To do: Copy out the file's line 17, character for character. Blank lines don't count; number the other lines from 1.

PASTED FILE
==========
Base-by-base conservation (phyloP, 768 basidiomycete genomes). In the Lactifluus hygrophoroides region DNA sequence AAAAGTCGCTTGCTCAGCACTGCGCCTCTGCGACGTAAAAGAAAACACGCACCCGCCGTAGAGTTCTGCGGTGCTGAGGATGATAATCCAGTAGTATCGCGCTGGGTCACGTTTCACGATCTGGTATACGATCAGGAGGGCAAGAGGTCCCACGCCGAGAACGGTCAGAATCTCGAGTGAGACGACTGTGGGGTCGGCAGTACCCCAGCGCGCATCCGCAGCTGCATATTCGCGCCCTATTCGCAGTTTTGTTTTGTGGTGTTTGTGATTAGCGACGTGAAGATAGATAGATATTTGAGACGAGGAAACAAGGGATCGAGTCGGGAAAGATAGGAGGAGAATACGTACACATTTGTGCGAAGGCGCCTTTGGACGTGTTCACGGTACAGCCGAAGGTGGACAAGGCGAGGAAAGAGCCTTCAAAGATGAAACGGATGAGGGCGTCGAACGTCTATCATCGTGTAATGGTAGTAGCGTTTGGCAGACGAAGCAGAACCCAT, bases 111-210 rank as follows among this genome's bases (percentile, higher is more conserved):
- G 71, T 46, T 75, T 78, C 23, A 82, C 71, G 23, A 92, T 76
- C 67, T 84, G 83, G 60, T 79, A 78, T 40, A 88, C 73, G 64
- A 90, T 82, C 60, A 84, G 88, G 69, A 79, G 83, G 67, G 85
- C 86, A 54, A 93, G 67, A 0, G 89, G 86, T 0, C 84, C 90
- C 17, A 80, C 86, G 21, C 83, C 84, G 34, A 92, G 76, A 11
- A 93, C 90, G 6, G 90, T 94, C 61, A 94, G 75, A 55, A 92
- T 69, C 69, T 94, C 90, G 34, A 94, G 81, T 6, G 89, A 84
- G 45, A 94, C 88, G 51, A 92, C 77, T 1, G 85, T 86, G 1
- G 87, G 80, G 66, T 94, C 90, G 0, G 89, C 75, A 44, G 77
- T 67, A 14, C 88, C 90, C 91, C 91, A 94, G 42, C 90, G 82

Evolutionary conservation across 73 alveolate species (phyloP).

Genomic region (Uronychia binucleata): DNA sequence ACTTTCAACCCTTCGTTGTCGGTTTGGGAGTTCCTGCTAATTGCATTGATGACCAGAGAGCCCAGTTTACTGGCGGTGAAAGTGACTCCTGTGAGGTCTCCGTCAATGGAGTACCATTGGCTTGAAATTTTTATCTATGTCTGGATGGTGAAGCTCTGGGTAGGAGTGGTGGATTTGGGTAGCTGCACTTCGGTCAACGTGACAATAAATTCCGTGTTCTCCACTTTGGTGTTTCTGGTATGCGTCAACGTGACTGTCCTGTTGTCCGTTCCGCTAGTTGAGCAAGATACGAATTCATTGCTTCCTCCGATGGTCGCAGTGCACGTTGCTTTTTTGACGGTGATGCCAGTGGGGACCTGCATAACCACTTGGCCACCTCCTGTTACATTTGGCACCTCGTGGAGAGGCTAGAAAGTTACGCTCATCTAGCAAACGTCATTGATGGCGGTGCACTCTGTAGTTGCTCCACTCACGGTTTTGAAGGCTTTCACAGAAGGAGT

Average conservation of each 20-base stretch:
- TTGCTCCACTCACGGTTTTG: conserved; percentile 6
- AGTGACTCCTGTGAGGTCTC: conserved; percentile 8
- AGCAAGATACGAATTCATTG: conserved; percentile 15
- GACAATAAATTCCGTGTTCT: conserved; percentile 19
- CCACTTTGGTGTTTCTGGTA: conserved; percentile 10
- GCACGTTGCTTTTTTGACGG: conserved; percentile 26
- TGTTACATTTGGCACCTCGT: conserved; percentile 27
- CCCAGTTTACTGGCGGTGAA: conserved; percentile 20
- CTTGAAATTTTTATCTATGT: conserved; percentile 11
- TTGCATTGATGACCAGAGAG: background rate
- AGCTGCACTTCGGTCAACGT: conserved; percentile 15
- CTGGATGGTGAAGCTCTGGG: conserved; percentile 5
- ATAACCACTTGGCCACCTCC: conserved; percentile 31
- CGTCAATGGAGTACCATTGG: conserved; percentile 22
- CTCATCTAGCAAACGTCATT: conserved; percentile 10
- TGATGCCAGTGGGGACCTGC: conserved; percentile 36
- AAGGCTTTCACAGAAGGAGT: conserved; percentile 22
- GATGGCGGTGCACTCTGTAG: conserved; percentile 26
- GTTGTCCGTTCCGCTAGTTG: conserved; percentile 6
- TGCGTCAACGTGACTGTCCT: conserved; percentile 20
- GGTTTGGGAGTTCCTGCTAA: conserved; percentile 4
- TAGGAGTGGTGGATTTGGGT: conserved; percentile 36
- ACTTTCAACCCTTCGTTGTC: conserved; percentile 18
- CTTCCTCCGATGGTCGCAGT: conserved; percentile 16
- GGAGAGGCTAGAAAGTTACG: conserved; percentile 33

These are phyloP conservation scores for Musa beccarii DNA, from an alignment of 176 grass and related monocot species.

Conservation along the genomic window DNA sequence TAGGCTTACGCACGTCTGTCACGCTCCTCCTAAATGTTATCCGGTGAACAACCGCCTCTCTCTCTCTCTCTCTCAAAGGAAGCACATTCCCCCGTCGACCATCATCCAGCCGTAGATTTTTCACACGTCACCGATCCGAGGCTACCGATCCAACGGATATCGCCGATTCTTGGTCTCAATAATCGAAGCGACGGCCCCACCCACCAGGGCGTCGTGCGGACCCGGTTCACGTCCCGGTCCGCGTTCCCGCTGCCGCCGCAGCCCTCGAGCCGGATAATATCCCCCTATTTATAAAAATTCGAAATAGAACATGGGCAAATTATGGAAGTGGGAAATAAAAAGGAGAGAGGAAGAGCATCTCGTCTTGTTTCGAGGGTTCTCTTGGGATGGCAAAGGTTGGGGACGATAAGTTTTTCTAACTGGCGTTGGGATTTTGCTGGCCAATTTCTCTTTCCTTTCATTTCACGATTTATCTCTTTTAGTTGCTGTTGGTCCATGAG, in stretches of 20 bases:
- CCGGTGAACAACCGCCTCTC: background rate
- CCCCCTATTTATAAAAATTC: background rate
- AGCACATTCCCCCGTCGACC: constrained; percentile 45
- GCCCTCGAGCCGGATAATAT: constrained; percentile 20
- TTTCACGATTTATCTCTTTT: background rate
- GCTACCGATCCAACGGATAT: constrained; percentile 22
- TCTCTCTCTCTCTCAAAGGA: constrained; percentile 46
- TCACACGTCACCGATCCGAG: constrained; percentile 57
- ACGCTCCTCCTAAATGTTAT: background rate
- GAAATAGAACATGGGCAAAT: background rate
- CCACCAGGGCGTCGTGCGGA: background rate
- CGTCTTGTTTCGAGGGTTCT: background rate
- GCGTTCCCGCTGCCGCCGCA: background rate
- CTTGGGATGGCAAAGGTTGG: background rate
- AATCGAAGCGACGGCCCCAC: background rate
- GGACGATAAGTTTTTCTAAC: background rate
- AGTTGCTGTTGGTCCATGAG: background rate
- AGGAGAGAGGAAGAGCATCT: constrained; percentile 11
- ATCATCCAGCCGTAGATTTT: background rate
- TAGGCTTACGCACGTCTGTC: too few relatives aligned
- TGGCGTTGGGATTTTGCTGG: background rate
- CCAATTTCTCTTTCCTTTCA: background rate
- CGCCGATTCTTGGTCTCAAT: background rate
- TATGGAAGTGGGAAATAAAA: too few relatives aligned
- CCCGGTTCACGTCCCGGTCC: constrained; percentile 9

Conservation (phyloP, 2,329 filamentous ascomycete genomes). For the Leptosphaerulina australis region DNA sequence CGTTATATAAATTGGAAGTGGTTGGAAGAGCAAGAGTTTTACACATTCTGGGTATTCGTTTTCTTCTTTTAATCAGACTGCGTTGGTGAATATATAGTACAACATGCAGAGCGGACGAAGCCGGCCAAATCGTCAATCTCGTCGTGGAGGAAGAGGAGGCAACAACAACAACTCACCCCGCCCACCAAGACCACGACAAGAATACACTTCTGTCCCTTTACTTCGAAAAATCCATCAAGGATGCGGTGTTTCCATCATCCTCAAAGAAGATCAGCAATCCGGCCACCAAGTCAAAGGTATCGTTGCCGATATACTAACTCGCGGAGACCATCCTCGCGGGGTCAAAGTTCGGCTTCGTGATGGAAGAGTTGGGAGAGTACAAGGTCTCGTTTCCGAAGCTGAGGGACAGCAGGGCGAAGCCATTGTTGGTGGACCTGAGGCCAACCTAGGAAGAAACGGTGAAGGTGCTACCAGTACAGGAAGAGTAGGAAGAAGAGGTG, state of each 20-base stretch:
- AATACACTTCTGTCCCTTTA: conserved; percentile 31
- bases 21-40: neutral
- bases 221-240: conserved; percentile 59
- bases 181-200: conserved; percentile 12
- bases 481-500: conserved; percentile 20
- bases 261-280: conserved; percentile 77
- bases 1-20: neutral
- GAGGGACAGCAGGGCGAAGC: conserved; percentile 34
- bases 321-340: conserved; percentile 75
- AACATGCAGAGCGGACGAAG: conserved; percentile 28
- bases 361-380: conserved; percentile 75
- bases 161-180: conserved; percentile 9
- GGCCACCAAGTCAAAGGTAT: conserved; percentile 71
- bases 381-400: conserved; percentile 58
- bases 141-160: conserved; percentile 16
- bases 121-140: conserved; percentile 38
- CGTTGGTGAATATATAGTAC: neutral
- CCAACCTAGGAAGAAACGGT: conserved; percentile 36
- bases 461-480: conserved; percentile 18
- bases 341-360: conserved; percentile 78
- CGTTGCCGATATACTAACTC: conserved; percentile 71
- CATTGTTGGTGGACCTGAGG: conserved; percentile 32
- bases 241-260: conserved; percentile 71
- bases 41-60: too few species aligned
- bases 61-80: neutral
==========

- AGCAAGATACGAATTCATTG: conserved; percentile 15